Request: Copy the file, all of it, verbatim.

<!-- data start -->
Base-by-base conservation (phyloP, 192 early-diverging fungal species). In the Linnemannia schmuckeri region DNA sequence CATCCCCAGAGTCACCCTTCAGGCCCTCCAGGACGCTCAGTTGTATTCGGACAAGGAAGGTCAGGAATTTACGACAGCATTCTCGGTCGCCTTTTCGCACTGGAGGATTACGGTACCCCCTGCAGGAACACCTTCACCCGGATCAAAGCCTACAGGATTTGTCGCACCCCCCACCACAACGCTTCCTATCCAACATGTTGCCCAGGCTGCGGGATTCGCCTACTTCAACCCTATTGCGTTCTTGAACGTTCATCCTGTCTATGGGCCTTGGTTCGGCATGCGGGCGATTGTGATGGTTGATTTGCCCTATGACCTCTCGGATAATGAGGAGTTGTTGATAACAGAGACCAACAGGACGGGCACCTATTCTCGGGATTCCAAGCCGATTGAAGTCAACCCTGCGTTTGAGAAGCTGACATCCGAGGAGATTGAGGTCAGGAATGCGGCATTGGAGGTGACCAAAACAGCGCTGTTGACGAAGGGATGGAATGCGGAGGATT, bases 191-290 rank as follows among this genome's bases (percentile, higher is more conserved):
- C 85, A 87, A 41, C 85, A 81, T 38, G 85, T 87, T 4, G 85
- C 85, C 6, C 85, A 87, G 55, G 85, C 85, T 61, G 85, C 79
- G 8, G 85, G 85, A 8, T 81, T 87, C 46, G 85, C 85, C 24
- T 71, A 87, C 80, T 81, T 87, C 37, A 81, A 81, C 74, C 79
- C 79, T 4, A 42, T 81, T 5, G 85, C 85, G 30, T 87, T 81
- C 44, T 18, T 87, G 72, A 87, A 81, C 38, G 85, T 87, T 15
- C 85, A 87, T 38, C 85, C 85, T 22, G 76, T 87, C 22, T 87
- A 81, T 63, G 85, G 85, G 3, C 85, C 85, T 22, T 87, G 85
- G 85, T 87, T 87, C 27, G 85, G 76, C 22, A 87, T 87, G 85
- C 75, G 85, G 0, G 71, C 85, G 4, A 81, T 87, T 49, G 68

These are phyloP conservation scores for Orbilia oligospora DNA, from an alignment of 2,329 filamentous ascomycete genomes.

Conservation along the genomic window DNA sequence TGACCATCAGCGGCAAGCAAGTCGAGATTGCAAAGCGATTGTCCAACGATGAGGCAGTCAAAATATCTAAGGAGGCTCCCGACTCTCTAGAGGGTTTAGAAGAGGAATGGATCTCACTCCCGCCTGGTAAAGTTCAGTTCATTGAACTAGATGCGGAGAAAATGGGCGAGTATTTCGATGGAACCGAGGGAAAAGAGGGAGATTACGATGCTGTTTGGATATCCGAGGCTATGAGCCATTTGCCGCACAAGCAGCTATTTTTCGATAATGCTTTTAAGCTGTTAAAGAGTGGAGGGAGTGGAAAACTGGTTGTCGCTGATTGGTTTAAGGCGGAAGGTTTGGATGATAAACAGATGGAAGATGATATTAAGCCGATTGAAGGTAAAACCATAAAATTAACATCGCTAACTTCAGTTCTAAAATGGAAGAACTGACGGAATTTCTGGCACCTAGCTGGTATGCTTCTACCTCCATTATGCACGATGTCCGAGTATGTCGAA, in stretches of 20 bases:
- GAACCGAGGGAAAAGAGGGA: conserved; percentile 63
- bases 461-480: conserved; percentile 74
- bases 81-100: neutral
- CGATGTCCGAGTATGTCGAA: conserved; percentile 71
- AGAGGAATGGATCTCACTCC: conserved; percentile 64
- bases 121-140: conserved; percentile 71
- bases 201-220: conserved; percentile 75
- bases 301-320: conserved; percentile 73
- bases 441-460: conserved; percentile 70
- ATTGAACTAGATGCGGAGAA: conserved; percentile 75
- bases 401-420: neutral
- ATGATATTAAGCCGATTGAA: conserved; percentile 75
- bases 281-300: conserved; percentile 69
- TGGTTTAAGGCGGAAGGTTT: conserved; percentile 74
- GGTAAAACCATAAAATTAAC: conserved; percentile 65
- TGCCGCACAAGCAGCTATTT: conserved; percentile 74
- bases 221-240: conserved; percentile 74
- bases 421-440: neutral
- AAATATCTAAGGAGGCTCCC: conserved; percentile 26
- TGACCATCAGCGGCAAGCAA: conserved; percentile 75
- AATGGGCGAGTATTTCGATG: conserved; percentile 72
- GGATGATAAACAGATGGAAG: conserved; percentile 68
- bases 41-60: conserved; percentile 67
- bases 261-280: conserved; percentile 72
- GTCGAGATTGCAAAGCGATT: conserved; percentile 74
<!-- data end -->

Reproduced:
Base-by-base conservation (phyloP, 192 early-diverging fungal species). In the Linnemannia schmuckeri region DNA sequence CATCCCCAGAGTCACCCTTCAGGCCCTCCAGGACGCTCAGTTGTATTCGGACAAGGAAGGTCAGGAATTTACGACAGCATTCTCGGTCGCCTTTTCGCACTGGAGGATTACGGTACCCCCTGCAGGAACACCTTCACCCGGATCAAAGCCTACAGGATTTGTCGCACCCCCCACCACAACGCTTCCTATCCAACATGTTGCCCAGGCTGCGGGATTCGCCTACTTCAACCCTATTGCGTTCTTGAACGTTCATCCTGTCTATGGGCCTTGGTTCGGCATGCGGGCGATTGTGATGGTTGATTTGCCCTATGACCTCTCGGATAATGAGGAGTTGTTGATAACAGAGACCAACAGGACGGGCACCTATTCTCGGGATTCCAAGCCGATTGAAGTCAACCCTGCGTTTGAGAAGCTGACATCCGAGGAGATTGAGGTCAGGAATGCGGCATTGGAGGTGACCAAAACAGCGCTGTTGACGAAGGGATGGAATGCGGAGGATT, bases 191-290 rank as follows among this genome's bases (percentile, higher is more conserved):
- C 85, A 87, A 41, C 85, A 81, T 38, G 85, T 87, T 4, G 85
- C 85, C 6, C 85, A 87, G 55, G 85, C 85, T 61, G 85, C 79
- G 8, G 85, G 85, A 8, T 81, T 87, C 46, G 85, C 85, C 24
- T 71, A 87, C 80, T 81, T 87, C 37, A 81, A 81, C 74, C 79
- C 79, T 4, A 42, T 81, T 5, G 85, C 85, G 30, T 87, T 81
- C 44, T 18, T 87, G 72, A 87, A 81, C 38, G 85, T 87, T 15
- C 85, A 87, T 38, C 85, C 85, T 22, G 76, T 87, C 22, T 87
- A 81, T 63, G 85, G 85, G 3, C 85, C 85, T 22, T 87, G 85
- G 85, T 87, T 87, C 27, G 85, G 76, C 22, A 87, T 87, G 85
- C 75, G 85, G 0, G 71, C 85, G 4, A 81, T 87, T 49, G 68

These are phyloP conservation scores for Orbilia oligospora DNA, from an alignment of 2,329 filamentous ascomycete genomes.

Conservation along the genomic window DNA sequence TGACCATCAGCGGCAAGCAAGTCGAGATTGCAAAGCGATTGTCCAACGATGAGGCAGTCAAAATATCTAAGGAGGCTCCCGACTCTCTAGAGGGTTTAGAAGAGGAATGGATCTCACTCCCGCCTGGTAAAGTTCAGTTCATTGAACTAGATGCGGAGAAAATGGGCGAGTATTTCGATGGAACCGAGGGAAAAGAGGGAGATTACGATGCTGTTTGGATATCCGAGGCTATGAGCCATTTGCCGCACAAGCAGCTATTTTTCGATAATGCTTTTAAGCTGTTAAAGAGTGGAGGGAGTGGAAAACTGGTTGTCGCTGATTGGTTTAAGGCGGAAGGTTTGGATGATAAACAGATGGAAGATGATATTAAGCCGATTGAAGGTAAAACCATAAAATTAACATCGCTAACTTCAGTTCTAAAATGGAAGAACTGACGGAATTTCTGGCACCTAGCTGGTATGCTTCTACCTCCATTATGCACGATGTCCGAGTATGTCGAA, in stretches of 20 bases:
- GAACCGAGGGAAAAGAGGGA: conserved; percentile 63
- bases 461-480: conserved; percentile 74
- bases 81-100: neutral
- CGATGTCCGAGTATGTCGAA: conserved; percentile 71
- AGAGGAATGGATCTCACTCC: conserved; percentile 64
- bases 121-140: conserved; percentile 71
- bases 201-220: conserved; percentile 75
- bases 301-320: conserved; percentile 73
- bases 441-460: conserved; percentile 70
- ATTGAACTAGATGCGGAGAA: conserved; percentile 75
- bases 401-420: neutral
- ATGATATTAAGCCGATTGAA: conserved; percentile 75
- bases 281-300: conserved; percentile 69
- TGGTTTAAGGCGGAAGGTTT: conserved; percentile 74
- GGTAAAACCATAAAATTAAC: conserved; percentile 65
- TGCCGCACAAGCAGCTATTT: conserved; percentile 74
- bases 221-240: conserved; percentile 74
- bases 421-440: neutral
- AAATATCTAAGGAGGCTCCC: conserved; percentile 26
- TGACCATCAGCGGCAAGCAA: conserved; percentile 75
- AATGGGCGAGTATTTCGATG: conserved; percentile 72
- GGATGATAAACAGATGGAAG: conserved; percentile 68
- bases 41-60: conserved; percentile 67
- bases 261-280: conserved; percentile 72
- GTCGAGATTGCAAAGCGATT: conserved; percentile 74